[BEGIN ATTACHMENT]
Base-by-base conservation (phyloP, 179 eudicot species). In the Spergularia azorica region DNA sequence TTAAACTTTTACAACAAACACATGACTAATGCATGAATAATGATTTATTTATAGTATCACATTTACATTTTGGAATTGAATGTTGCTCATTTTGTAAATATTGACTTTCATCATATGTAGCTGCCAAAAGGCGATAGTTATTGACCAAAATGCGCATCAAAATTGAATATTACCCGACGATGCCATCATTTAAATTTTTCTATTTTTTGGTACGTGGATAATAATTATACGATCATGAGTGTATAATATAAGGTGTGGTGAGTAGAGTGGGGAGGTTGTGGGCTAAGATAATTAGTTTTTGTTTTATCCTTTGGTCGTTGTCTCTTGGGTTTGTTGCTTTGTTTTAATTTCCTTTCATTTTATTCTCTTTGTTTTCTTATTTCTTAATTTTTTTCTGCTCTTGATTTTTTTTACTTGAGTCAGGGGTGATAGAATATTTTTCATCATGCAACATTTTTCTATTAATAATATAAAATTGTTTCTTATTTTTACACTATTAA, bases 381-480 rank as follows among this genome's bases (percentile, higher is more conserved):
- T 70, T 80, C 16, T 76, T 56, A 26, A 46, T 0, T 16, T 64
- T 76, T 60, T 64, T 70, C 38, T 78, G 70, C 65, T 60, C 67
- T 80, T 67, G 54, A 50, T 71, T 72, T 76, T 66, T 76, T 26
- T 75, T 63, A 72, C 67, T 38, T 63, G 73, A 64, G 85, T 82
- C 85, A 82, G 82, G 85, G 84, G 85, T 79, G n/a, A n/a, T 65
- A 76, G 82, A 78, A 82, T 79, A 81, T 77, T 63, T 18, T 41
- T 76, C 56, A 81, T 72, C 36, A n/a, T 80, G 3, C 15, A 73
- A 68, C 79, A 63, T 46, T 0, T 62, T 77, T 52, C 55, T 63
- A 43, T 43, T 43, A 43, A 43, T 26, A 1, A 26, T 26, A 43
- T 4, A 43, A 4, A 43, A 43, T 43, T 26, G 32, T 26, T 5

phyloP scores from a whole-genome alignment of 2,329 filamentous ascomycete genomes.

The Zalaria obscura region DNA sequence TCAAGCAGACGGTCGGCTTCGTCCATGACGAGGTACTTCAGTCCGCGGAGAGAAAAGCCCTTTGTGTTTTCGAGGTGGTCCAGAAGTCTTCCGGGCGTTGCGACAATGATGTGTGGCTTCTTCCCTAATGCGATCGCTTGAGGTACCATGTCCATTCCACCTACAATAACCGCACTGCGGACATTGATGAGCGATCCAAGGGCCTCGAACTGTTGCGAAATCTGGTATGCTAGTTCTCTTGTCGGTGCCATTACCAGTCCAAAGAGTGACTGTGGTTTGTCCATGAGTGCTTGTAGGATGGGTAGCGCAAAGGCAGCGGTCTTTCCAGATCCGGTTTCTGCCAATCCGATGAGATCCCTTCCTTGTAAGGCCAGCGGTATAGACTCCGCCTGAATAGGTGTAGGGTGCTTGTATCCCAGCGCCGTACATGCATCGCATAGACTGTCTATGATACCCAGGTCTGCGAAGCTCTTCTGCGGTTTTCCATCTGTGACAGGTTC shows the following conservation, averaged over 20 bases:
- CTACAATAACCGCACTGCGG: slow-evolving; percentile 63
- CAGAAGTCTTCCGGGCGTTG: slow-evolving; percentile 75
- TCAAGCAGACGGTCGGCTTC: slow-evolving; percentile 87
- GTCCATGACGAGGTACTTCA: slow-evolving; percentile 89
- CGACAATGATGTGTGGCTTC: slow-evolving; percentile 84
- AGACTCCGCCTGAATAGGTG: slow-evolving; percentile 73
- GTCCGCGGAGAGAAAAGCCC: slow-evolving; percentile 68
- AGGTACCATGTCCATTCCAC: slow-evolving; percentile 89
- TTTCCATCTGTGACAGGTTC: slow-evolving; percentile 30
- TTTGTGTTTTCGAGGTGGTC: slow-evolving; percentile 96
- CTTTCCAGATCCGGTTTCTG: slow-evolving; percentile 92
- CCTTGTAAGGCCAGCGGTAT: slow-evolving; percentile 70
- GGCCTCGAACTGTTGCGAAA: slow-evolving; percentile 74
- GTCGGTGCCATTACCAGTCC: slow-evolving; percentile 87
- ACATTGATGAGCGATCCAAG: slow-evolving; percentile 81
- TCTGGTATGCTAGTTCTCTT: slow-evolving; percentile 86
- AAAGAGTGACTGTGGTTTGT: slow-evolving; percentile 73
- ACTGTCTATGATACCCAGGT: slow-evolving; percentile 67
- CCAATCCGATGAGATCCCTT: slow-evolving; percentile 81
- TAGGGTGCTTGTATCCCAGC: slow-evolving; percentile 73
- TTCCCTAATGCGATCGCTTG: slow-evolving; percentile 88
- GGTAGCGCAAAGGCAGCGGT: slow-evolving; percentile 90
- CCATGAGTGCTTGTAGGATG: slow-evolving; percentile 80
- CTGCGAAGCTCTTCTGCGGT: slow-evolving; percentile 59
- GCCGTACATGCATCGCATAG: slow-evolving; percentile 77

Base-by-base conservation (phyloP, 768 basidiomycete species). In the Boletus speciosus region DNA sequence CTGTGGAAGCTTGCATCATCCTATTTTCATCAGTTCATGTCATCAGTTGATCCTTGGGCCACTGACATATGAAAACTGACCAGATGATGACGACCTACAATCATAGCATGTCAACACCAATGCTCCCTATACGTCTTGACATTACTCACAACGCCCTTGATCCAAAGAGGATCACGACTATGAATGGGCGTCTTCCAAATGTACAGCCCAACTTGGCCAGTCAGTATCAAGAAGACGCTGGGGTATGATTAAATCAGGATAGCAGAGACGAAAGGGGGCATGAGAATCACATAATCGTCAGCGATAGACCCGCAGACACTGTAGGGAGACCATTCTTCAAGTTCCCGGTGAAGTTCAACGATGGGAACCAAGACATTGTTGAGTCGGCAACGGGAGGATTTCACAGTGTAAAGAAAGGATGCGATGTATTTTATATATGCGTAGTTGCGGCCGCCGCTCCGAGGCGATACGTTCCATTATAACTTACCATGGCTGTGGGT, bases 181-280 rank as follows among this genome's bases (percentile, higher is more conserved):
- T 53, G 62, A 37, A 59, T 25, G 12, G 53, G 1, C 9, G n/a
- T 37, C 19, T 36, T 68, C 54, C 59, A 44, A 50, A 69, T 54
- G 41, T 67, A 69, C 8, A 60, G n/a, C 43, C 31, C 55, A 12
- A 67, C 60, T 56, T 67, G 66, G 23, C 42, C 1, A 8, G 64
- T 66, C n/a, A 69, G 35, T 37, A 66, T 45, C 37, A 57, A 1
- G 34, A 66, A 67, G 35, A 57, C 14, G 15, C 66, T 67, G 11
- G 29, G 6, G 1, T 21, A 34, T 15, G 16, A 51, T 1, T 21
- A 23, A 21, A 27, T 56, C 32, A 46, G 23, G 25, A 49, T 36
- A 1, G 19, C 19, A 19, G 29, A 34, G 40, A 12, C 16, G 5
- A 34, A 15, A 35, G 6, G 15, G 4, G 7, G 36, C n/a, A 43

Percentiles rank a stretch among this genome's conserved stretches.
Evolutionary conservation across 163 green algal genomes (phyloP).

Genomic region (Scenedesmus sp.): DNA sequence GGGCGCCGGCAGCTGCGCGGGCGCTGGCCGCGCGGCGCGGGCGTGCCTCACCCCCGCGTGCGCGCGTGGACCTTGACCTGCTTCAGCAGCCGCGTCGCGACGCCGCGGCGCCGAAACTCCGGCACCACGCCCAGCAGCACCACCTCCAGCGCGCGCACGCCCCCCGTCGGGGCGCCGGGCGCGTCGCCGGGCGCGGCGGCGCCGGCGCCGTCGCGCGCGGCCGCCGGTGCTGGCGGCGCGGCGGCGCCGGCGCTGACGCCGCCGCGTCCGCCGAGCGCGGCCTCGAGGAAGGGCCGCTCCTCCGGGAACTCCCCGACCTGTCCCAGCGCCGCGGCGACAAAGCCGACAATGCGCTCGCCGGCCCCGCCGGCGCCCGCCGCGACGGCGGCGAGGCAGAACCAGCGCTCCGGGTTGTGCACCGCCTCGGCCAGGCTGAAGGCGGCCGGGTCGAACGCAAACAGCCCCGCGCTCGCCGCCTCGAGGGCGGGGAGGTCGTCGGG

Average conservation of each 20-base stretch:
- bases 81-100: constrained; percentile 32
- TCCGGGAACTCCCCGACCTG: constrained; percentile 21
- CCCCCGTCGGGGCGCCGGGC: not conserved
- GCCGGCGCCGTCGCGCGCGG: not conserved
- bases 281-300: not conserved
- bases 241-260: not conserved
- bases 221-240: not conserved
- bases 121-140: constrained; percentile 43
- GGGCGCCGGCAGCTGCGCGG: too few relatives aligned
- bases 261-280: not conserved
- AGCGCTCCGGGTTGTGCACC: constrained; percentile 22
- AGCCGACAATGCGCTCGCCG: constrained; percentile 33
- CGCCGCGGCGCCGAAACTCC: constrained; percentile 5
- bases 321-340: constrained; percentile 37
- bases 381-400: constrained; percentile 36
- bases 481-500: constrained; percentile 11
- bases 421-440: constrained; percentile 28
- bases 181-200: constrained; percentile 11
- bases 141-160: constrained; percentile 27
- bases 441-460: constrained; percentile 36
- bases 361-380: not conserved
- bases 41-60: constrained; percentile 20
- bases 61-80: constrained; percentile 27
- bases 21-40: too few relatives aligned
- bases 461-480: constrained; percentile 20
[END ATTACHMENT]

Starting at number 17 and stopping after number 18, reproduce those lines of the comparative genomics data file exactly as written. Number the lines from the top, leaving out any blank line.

- GTCCATGACGAGGTACTTCA: slow-evolving; percentile 89
- CGACAATGATGTGTGGCTTC: slow-evolving; percentile 84